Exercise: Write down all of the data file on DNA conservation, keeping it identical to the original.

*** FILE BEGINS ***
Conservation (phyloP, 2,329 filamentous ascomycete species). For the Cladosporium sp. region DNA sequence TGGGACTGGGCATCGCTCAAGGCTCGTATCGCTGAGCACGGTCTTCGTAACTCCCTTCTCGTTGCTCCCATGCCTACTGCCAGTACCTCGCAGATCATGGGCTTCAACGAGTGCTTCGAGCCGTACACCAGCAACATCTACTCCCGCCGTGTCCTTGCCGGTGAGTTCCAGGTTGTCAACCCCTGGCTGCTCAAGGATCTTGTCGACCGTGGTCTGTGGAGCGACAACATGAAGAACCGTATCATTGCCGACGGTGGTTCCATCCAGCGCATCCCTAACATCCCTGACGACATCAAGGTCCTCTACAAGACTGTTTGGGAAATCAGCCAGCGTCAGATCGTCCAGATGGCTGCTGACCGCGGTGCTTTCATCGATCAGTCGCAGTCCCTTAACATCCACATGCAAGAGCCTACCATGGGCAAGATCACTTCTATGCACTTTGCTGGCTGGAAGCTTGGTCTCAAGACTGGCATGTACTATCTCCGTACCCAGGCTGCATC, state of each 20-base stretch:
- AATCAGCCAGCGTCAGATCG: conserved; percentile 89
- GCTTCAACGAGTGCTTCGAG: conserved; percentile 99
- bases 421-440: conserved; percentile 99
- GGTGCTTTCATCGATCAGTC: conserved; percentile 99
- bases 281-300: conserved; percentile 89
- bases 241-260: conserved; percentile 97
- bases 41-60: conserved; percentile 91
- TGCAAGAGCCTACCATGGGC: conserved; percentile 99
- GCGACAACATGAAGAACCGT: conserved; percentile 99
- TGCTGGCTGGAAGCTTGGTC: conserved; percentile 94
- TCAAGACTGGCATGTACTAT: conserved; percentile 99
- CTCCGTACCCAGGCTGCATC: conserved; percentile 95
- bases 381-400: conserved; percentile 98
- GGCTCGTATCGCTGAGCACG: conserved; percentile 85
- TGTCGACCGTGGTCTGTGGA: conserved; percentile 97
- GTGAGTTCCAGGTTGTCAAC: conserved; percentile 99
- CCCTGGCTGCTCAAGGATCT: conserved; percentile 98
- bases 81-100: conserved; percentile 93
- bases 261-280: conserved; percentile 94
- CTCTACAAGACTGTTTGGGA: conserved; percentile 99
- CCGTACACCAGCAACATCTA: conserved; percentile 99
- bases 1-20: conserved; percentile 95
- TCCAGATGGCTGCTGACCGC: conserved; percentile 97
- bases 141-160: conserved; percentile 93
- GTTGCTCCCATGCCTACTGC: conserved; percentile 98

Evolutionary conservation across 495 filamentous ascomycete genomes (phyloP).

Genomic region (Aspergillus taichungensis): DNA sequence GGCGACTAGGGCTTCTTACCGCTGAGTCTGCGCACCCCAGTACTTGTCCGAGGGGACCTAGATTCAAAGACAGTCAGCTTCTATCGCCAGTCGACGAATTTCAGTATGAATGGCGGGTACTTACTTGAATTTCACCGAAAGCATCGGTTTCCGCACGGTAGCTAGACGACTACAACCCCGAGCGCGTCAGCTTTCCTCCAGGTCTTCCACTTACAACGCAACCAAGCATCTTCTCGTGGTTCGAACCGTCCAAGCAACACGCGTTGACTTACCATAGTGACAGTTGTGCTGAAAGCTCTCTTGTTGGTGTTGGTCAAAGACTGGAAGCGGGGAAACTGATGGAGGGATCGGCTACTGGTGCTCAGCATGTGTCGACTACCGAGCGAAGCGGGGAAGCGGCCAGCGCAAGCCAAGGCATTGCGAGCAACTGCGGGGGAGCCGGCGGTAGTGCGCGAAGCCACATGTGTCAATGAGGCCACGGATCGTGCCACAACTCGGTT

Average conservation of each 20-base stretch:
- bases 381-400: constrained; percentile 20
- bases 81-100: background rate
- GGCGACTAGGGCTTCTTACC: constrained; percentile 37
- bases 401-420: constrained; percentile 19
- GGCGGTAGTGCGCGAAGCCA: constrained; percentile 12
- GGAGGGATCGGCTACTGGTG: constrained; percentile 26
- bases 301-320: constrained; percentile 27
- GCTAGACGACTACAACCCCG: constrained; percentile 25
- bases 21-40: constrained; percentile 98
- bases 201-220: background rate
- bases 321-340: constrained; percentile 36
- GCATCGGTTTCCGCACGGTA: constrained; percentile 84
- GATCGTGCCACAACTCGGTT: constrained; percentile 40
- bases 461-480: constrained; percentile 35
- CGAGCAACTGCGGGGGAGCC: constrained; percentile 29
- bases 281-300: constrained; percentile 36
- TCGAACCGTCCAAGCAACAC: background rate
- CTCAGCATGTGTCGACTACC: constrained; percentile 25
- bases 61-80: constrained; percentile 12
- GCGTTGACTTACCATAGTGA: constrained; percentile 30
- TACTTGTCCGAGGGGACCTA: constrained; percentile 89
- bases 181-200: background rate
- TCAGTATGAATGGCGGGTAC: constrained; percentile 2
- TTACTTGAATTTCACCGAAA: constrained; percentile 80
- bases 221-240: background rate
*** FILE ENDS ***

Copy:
Conservation (phyloP, 2,329 filamentous ascomycete species). For the Cladosporium sp. region DNA sequence TGGGACTGGGCATCGCTCAAGGCTCGTATCGCTGAGCACGGTCTTCGTAACTCCCTTCTCGTTGCTCCCATGCCTACTGCCAGTACCTCGCAGATCATGGGCTTCAACGAGTGCTTCGAGCCGTACACCAGCAACATCTACTCCCGCCGTGTCCTTGCCGGTGAGTTCCAGGTTGTCAACCCCTGGCTGCTCAAGGATCTTGTCGACCGTGGTCTGTGGAGCGACAACATGAAGAACCGTATCATTGCCGACGGTGGTTCCATCCAGCGCATCCCTAACATCCCTGACGACATCAAGGTCCTCTACAAGACTGTTTGGGAAATCAGCCAGCGTCAGATCGTCCAGATGGCTGCTGACCGCGGTGCTTTCATCGATCAGTCGCAGTCCCTTAACATCCACATGCAAGAGCCTACCATGGGCAAGATCACTTCTATGCACTTTGCTGGCTGGAAGCTTGGTCTCAAGACTGGCATGTACTATCTCCGTACCCAGGCTGCATC, state of each 20-base stretch:
- AATCAGCCAGCGTCAGATCG: conserved; percentile 89
- GCTTCAACGAGTGCTTCGAG: conserved; percentile 99
- bases 421-440: conserved; percentile 99
- GGTGCTTTCATCGATCAGTC: conserved; percentile 99
- bases 281-300: conserved; percentile 89
- bases 241-260: conserved; percentile 97
- bases 41-60: conserved; percentile 91
- TGCAAGAGCCTACCATGGGC: conserved; percentile 99
- GCGACAACATGAAGAACCGT: conserved; percentile 99
- TGCTGGCTGGAAGCTTGGTC: conserved; percentile 94
- TCAAGACTGGCATGTACTAT: conserved; percentile 99
- CTCCGTACCCAGGCTGCATC: conserved; percentile 95
- bases 381-400: conserved; percentile 98
- GGCTCGTATCGCTGAGCACG: conserved; percentile 85
- TGTCGACCGTGGTCTGTGGA: conserved; percentile 97
- GTGAGTTCCAGGTTGTCAAC: conserved; percentile 99
- CCCTGGCTGCTCAAGGATCT: conserved; percentile 98
- bases 81-100: conserved; percentile 93
- bases 261-280: conserved; percentile 94
- CTCTACAAGACTGTTTGGGA: conserved; percentile 99
- CCGTACACCAGCAACATCTA: conserved; percentile 99
- bases 1-20: conserved; percentile 95
- TCCAGATGGCTGCTGACCGC: conserved; percentile 97
- bases 141-160: conserved; percentile 93
- GTTGCTCCCATGCCTACTGC: conserved; percentile 98

Evolutionary conservation across 495 filamentous ascomycete genomes (phyloP).

Genomic region (Aspergillus taichungensis): DNA sequence GGCGACTAGGGCTTCTTACCGCTGAGTCTGCGCACCCCAGTACTTGTCCGAGGGGACCTAGATTCAAAGACAGTCAGCTTCTATCGCCAGTCGACGAATTTCAGTATGAATGGCGGGTACTTACTTGAATTTCACCGAAAGCATCGGTTTCCGCACGGTAGCTAGACGACTACAACCCCGAGCGCGTCAGCTTTCCTCCAGGTCTTCCACTTACAACGCAACCAAGCATCTTCTCGTGGTTCGAACCGTCCAAGCAACACGCGTTGACTTACCATAGTGACAGTTGTGCTGAAAGCTCTCTTGTTGGTGTTGGTCAAAGACTGGAAGCGGGGAAACTGATGGAGGGATCGGCTACTGGTGCTCAGCATGTGTCGACTACCGAGCGAAGCGGGGAAGCGGCCAGCGCAAGCCAAGGCATTGCGAGCAACTGCGGGGGAGCCGGCGGTAGTGCGCGAAGCCACATGTGTCAATGAGGCCACGGATCGTGCCACAACTCGGTT

Average conservation of each 20-base stretch:
- bases 381-400: constrained; percentile 20
- bases 81-100: background rate
- GGCGACTAGGGCTTCTTACC: constrained; percentile 37
- bases 401-420: constrained; percentile 19
- GGCGGTAGTGCGCGAAGCCA: constrained; percentile 12
- GGAGGGATCGGCTACTGGTG: constrained; percentile 26
- bases 301-320: constrained; percentile 27
- GCTAGACGACTACAACCCCG: constrained; percentile 25
- bases 21-40: constrained; percentile 98
- bases 201-220: background rate
- bases 321-340: constrained; percentile 36
- GCATCGGTTTCCGCACGGTA: constrained; percentile 84
- GATCGTGCCACAACTCGGTT: constrained; percentile 40
- bases 461-480: constrained; percentile 35
- CGAGCAACTGCGGGGGAGCC: constrained; percentile 29
- bases 281-300: constrained; percentile 36
- TCGAACCGTCCAAGCAACAC: background rate
- CTCAGCATGTGTCGACTACC: constrained; percentile 25
- bases 61-80: constrained; percentile 12
- GCGTTGACTTACCATAGTGA: constrained; percentile 30
- TACTTGTCCGAGGGGACCTA: constrained; percentile 89
- bases 181-200: background rate
- TCAGTATGAATGGCGGGTAC: constrained; percentile 2
- TTACTTGAATTTCACCGAAA: constrained; percentile 80
- bases 221-240: background rate